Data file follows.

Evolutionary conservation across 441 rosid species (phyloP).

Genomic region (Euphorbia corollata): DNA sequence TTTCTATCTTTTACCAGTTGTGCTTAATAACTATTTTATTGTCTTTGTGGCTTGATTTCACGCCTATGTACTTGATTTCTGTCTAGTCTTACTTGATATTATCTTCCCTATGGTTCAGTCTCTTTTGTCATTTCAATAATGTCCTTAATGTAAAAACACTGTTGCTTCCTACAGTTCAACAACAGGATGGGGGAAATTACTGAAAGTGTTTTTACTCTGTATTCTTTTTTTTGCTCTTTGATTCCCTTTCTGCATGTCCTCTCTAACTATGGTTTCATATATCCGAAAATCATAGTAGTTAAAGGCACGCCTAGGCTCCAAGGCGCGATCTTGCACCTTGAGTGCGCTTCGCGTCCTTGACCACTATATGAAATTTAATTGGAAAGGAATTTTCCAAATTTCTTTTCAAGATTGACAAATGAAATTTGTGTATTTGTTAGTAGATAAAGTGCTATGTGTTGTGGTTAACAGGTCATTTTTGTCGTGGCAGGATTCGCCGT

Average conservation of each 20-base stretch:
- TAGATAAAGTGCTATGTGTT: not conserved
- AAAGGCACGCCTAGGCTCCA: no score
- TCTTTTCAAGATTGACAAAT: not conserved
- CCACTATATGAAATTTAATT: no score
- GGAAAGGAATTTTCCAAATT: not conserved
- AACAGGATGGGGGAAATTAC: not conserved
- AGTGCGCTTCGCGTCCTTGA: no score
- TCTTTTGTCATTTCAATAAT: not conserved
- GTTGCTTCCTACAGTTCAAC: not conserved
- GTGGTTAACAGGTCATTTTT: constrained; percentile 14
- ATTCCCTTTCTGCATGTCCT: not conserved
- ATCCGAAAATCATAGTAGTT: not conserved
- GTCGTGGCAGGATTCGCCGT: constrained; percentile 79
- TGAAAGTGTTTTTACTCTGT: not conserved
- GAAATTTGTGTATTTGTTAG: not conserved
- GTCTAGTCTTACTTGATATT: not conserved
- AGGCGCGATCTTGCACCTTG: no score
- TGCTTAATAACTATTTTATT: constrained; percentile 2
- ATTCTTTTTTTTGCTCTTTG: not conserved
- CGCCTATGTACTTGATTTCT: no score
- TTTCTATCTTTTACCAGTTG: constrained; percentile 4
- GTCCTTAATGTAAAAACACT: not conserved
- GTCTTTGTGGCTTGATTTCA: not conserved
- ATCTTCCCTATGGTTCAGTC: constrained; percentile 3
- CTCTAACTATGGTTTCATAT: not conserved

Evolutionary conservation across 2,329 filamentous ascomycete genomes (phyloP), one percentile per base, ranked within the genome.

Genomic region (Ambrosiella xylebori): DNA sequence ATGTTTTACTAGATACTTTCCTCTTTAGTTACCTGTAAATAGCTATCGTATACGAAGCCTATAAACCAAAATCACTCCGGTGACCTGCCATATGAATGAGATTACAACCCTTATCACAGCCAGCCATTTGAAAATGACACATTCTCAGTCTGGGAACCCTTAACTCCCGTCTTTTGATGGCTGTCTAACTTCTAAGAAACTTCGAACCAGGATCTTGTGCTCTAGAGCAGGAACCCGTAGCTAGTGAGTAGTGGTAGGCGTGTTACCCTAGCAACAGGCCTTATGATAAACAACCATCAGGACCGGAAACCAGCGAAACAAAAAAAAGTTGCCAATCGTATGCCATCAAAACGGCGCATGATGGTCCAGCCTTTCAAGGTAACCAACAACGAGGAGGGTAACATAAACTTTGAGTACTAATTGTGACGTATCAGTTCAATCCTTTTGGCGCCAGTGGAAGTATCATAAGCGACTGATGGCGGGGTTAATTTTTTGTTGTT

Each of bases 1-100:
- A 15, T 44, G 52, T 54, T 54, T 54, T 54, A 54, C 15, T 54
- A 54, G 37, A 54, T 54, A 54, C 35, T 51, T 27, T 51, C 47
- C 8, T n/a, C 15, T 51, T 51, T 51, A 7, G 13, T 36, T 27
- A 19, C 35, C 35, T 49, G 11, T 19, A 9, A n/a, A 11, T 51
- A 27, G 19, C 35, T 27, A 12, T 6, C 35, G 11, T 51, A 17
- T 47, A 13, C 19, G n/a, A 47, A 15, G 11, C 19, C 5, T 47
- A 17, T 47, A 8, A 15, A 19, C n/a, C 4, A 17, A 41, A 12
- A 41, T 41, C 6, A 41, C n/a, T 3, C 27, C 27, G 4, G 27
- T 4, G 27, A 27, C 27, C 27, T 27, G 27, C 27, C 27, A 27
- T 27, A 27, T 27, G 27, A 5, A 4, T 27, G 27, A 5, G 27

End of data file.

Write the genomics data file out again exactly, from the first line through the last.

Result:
Evolutionary conservation across 441 rosid species (phyloP).

Genomic region (Euphorbia corollata): DNA sequence TTTCTATCTTTTACCAGTTGTGCTTAATAACTATTTTATTGTCTTTGTGGCTTGATTTCACGCCTATGTACTTGATTTCTGTCTAGTCTTACTTGATATTATCTTCCCTATGGTTCAGTCTCTTTTGTCATTTCAATAATGTCCTTAATGTAAAAACACTGTTGCTTCCTACAGTTCAACAACAGGATGGGGGAAATTACTGAAAGTGTTTTTACTCTGTATTCTTTTTTTTGCTCTTTGATTCCCTTTCTGCATGTCCTCTCTAACTATGGTTTCATATATCCGAAAATCATAGTAGTTAAAGGCACGCCTAGGCTCCAAGGCGCGATCTTGCACCTTGAGTGCGCTTCGCGTCCTTGACCACTATATGAAATTTAATTGGAAAGGAATTTTCCAAATTTCTTTTCAAGATTGACAAATGAAATTTGTGTATTTGTTAGTAGATAAAGTGCTATGTGTTGTGGTTAACAGGTCATTTTTGTCGTGGCAGGATTCGCCGT

Average conservation of each 20-base stretch:
- TAGATAAAGTGCTATGTGTT: not conserved
- AAAGGCACGCCTAGGCTCCA: no score
- TCTTTTCAAGATTGACAAAT: not conserved
- CCACTATATGAAATTTAATT: no score
- GGAAAGGAATTTTCCAAATT: not conserved
- AACAGGATGGGGGAAATTAC: not conserved
- AGTGCGCTTCGCGTCCTTGA: no score
- TCTTTTGTCATTTCAATAAT: not conserved
- GTTGCTTCCTACAGTTCAAC: not conserved
- GTGGTTAACAGGTCATTTTT: constrained; percentile 14
- ATTCCCTTTCTGCATGTCCT: not conserved
- ATCCGAAAATCATAGTAGTT: not conserved
- GTCGTGGCAGGATTCGCCGT: constrained; percentile 79
- TGAAAGTGTTTTTACTCTGT: not conserved
- GAAATTTGTGTATTTGTTAG: not conserved
- GTCTAGTCTTACTTGATATT: not conserved
- AGGCGCGATCTTGCACCTTG: no score
- TGCTTAATAACTATTTTATT: constrained; percentile 2
- ATTCTTTTTTTTGCTCTTTG: not conserved
- CGCCTATGTACTTGATTTCT: no score
- TTTCTATCTTTTACCAGTTG: constrained; percentile 4
- GTCCTTAATGTAAAAACACT: not conserved
- GTCTTTGTGGCTTGATTTCA: not conserved
- ATCTTCCCTATGGTTCAGTC: constrained; percentile 3
- CTCTAACTATGGTTTCATAT: not conserved

Evolutionary conservation across 2,329 filamentous ascomycete genomes (phyloP), one percentile per base, ranked within the genome.

Genomic region (Ambrosiella xylebori): DNA sequence ATGTTTTACTAGATACTTTCCTCTTTAGTTACCTGTAAATAGCTATCGTATACGAAGCCTATAAACCAAAATCACTCCGGTGACCTGCCATATGAATGAGATTACAACCCTTATCACAGCCAGCCATTTGAAAATGACACATTCTCAGTCTGGGAACCCTTAACTCCCGTCTTTTGATGGCTGTCTAACTTCTAAGAAACTTCGAACCAGGATCTTGTGCTCTAGAGCAGGAACCCGTAGCTAGTGAGTAGTGGTAGGCGTGTTACCCTAGCAACAGGCCTTATGATAAACAACCATCAGGACCGGAAACCAGCGAAACAAAAAAAAGTTGCCAATCGTATGCCATCAAAACGGCGCATGATGGTCCAGCCTTTCAAGGTAACCAACAACGAGGAGGGTAACATAAACTTTGAGTACTAATTGTGACGTATCAGTTCAATCCTTTTGGCGCCAGTGGAAGTATCATAAGCGACTGATGGCGGGGTTAATTTTTTGTTGTT

Each of bases 1-100:
- A 15, T 44, G 52, T 54, T 54, T 54, T 54, A 54, C 15, T 54
- A 54, G 37, A 54, T 54, A 54, C 35, T 51, T 27, T 51, C 47
- C 8, T n/a, C 15, T 51, T 51, T 51, A 7, G 13, T 36, T 27
- A 19, C 35, C 35, T 49, G 11, T 19, A 9, A n/a, A 11, T 51
- A 27, G 19, C 35, T 27, A 12, T 6, C 35, G 11, T 51, A 17
- T 47, A 13, C 19, G n/a, A 47, A 15, G 11, C 19, C 5, T 47
- A 17, T 47, A 8, A 15, A 19, C n/a, C 4, A 17, A 41, A 12
- A 41, T 41, C 6, A 41, C n/a, T 3, C 27, C 27, G 4, G 27
- T 4, G 27, A 27, C 27, C 27, T 27, G 27, C 27, C 27, A 27
- T 27, A 27, T 27, G 27, A 5, A 4, T 27, G 27, A 5, G 27